'Six actors I've brought...'
This paper compares the English mumming tradition with legitimate drama through the various aspects involved in preparation, performance and style, including: stage, storyline, temporal and geographic location, actors, audience, rehearsal, leadership, management and administration. It concludes that the vernacular tradition was of a style distinct from professional drama, from amateur dramatics and from pantomime, being a form of drama in its own right with its own mores and with its own strengths and weaknesses. It argues that some more recent revival styles of performance do not simply ignore the older style, but by doing so can precipitate the loss of a distinctive vernacular style.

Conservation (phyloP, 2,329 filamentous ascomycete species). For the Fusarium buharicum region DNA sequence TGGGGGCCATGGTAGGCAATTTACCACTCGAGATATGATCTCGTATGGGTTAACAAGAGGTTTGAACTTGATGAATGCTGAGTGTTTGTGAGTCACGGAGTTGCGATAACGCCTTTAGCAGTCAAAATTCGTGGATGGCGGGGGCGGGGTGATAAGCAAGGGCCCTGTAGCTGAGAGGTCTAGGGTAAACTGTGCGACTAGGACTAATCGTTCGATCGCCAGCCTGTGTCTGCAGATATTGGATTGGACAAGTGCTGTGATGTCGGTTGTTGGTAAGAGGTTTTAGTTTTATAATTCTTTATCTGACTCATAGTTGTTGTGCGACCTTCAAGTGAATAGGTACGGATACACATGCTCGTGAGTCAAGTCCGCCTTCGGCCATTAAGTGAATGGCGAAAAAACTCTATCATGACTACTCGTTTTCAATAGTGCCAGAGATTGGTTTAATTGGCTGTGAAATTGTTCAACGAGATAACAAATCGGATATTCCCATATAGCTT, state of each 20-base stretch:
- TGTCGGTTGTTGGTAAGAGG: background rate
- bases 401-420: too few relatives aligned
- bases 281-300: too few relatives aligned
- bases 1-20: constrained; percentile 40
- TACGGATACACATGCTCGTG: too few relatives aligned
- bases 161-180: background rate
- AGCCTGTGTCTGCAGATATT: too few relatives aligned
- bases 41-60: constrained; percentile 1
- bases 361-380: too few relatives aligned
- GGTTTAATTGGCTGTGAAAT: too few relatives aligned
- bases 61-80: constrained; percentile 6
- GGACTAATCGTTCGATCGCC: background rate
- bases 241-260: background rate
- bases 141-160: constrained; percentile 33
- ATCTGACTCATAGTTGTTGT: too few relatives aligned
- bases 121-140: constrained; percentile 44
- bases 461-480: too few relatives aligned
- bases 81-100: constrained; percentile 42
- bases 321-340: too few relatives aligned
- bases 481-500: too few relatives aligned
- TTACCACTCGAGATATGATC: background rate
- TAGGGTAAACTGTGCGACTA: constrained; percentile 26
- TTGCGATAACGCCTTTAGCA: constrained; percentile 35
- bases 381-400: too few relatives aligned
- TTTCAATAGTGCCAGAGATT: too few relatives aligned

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About the author
Tom Brown holds his Doctorate from the City University (London) Department of Arts Policy and Management. His M.A. dissertation - Mumming: the Evolution and Continuity of English Vernacular Drama - from part of which this paper derives, examined the parallel development of legitimate drama and vernacular plays in England from the earliest references to the present day.
His Doctoral thesis - English Vernacular Performing Arts in the Late Twentieth Century - researched repertoire, origins, development, motivation and management in over 330 extant performing groups: morris sides, mumming groups, calendar customs (including Hobby Horses, Jack-in-the-greens, feast days, etc) and display dance teams.
He and his wife created the North Devon Mummers in 1970, adapting a local Exmoor play, and were Master Mummers for ten years before handing the tradition on when they moved away from the area. It has been maintained ever since, and they re-joined the team when they returned to North Devon in 1998. Seasonal performances have now continued for forty-one seasons. Tom has also written extensively, including publication in Folklore, on his local calendar custom The Hunting of the Earl of Rone.